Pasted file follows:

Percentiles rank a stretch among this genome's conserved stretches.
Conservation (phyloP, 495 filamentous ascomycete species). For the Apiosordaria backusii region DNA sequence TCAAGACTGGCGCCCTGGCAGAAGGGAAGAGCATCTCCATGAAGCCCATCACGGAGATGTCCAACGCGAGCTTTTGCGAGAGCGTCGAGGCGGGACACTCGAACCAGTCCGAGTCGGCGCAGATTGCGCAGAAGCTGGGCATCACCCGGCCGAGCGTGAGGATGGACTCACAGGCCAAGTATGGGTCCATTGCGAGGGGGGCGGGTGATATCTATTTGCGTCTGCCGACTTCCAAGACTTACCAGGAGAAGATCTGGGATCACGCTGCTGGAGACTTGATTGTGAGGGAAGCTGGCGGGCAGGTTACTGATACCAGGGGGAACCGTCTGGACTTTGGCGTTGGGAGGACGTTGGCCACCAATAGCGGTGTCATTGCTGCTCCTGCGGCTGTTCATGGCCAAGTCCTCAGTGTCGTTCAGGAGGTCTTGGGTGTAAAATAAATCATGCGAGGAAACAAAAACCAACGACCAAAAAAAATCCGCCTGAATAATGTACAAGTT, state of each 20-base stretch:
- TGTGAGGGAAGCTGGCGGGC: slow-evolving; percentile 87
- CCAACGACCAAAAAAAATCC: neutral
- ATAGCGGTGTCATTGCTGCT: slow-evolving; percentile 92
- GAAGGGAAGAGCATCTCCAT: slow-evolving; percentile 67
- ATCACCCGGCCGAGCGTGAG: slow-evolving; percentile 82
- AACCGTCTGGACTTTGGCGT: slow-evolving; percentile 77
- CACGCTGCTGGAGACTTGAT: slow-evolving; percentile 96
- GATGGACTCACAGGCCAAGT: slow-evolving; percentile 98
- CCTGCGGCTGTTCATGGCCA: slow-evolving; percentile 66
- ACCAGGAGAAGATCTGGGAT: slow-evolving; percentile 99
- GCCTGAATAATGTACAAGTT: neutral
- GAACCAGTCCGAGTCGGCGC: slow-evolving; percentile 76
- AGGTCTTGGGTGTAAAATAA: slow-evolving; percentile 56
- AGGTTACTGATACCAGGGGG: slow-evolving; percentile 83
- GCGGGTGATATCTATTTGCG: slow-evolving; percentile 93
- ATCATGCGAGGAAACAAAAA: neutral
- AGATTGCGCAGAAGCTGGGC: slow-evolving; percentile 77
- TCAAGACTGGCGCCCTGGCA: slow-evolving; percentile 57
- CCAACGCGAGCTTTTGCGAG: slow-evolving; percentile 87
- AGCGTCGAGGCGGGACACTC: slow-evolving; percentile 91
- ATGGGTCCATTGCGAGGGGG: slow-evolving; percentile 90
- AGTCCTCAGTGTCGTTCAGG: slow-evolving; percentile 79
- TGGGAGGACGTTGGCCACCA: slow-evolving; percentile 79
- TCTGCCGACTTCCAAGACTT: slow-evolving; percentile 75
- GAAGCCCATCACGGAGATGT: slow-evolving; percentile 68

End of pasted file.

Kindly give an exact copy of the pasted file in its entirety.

Percentiles rank a stretch among this genome's conserved stretches.
Conservation (phyloP, 495 filamentous ascomycete species). For the Apiosordaria backusii region DNA sequence TCAAGACTGGCGCCCTGGCAGAAGGGAAGAGCATCTCCATGAAGCCCATCACGGAGATGTCCAACGCGAGCTTTTGCGAGAGCGTCGAGGCGGGACACTCGAACCAGTCCGAGTCGGCGCAGATTGCGCAGAAGCTGGGCATCACCCGGCCGAGCGTGAGGATGGACTCACAGGCCAAGTATGGGTCCATTGCGAGGGGGGCGGGTGATATCTATTTGCGTCTGCCGACTTCCAAGACTTACCAGGAGAAGATCTGGGATCACGCTGCTGGAGACTTGATTGTGAGGGAAGCTGGCGGGCAGGTTACTGATACCAGGGGGAACCGTCTGGACTTTGGCGTTGGGAGGACGTTGGCCACCAATAGCGGTGTCATTGCTGCTCCTGCGGCTGTTCATGGCCAAGTCCTCAGTGTCGTTCAGGAGGTCTTGGGTGTAAAATAAATCATGCGAGGAAACAAAAACCAACGACCAAAAAAAATCCGCCTGAATAATGTACAAGTT, state of each 20-base stretch:
- TGTGAGGGAAGCTGGCGGGC: slow-evolving; percentile 87
- CCAACGACCAAAAAAAATCC: neutral
- ATAGCGGTGTCATTGCTGCT: slow-evolving; percentile 92
- GAAGGGAAGAGCATCTCCAT: slow-evolving; percentile 67
- ATCACCCGGCCGAGCGTGAG: slow-evolving; percentile 82
- AACCGTCTGGACTTTGGCGT: slow-evolving; percentile 77
- CACGCTGCTGGAGACTTGAT: slow-evolving; percentile 96
- GATGGACTCACAGGCCAAGT: slow-evolving; percentile 98
- CCTGCGGCTGTTCATGGCCA: slow-evolving; percentile 66
- ACCAGGAGAAGATCTGGGAT: slow-evolving; percentile 99
- GCCTGAATAATGTACAAGTT: neutral
- GAACCAGTCCGAGTCGGCGC: slow-evolving; percentile 76
- AGGTCTTGGGTGTAAAATAA: slow-evolving; percentile 56
- AGGTTACTGATACCAGGGGG: slow-evolving; percentile 83
- GCGGGTGATATCTATTTGCG: slow-evolving; percentile 93
- ATCATGCGAGGAAACAAAAA: neutral
- AGATTGCGCAGAAGCTGGGC: slow-evolving; percentile 77
- TCAAGACTGGCGCCCTGGCA: slow-evolving; percentile 57
- CCAACGCGAGCTTTTGCGAG: slow-evolving; percentile 87
- AGCGTCGAGGCGGGACACTC: slow-evolving; percentile 91
- ATGGGTCCATTGCGAGGGGG: slow-evolving; percentile 90
- AGTCCTCAGTGTCGTTCAGG: slow-evolving; percentile 79
- TGGGAGGACGTTGGCCACCA: slow-evolving; percentile 79
- TCTGCCGACTTCCAAGACTT: slow-evolving; percentile 75
- GAAGCCCATCACGGAGATGT: slow-evolving; percentile 68